Boundary-spanning is a role that has been recently explored with regard to University-community partnerships, but primarily from the perspective of the University. This article further explores the concept but from the perspective of community organizations. After reviewing this article, I think it would be interesting to further explore the role of boundary-spanning from the perspective of library-community engagement.

Lisa Wyatt Knowlton and Cynthia C. Phillips (2013) The Logic Model Guidebook, 2nd Edition. Sage Publishing

The Logic Model Guidebook offers clear, step-by-step support for creating logic models and the modeling process in a range of contexts. Lisa Wyatt Knowlton and Cynthia C. Phillips describe the structures, processes, and language of logic models as a robust tool to improve the design, development, and implementation of program and organization change efforts. The text is enhanced by numerous visual learning guides (sample models, checklists, exercises, worksheets) and many new case examples. The authors provide students, practitioners, and beginning researchers with practical support to develop and improve models that reflect knowledge, practice, and beliefs. The Guidebook offers a range of new applied examples. The text includes logic models for evaluation, discusses archetypes, and explores display and meaning. In an important contribution to programs and organizations, it emphasizes quality by raising issues like plausibility, feasibility, and strategic choices in model creation.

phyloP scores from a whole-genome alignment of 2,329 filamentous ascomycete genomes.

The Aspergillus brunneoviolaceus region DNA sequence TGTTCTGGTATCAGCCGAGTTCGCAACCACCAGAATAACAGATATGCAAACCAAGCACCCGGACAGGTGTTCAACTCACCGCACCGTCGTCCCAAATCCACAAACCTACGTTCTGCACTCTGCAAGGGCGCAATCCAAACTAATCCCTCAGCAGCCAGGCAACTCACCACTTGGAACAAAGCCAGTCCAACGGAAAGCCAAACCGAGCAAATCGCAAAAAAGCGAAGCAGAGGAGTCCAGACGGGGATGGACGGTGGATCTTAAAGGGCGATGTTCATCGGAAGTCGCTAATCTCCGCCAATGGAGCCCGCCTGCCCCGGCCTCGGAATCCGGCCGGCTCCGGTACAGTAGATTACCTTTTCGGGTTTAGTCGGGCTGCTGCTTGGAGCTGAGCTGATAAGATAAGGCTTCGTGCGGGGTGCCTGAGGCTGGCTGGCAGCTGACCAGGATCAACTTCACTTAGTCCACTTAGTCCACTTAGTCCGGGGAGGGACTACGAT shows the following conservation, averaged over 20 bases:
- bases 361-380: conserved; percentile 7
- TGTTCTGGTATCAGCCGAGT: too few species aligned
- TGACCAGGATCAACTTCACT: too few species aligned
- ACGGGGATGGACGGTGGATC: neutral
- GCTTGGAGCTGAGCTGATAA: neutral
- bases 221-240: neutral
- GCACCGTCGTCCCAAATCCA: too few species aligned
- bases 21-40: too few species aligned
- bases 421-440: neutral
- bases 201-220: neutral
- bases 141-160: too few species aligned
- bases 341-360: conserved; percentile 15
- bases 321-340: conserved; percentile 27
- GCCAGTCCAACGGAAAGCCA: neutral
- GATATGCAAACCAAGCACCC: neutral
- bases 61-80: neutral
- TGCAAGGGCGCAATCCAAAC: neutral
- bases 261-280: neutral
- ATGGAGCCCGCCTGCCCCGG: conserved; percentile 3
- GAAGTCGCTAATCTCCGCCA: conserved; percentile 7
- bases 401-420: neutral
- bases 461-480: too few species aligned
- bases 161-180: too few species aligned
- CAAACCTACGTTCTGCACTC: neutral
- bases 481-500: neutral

Dubravka Cecez-Kecmanovic and Mary Anne Kennan (2013) The Methodological Landscape: Information Systems and Knowledge Management. In Research Methods: Information, Systems and Contexts.

While especially directed at researchers, this chapter importantly clarifies the different meta-theoretical assumptions that underly research paradigms. It further considers how these often unconscious metaphysics influence how we see and research the world. I would argue that many of our arguments today about whether or not there is evidence for events boil down to different unconsidered meta-theoretical assumptions informing our understanding of the world around us.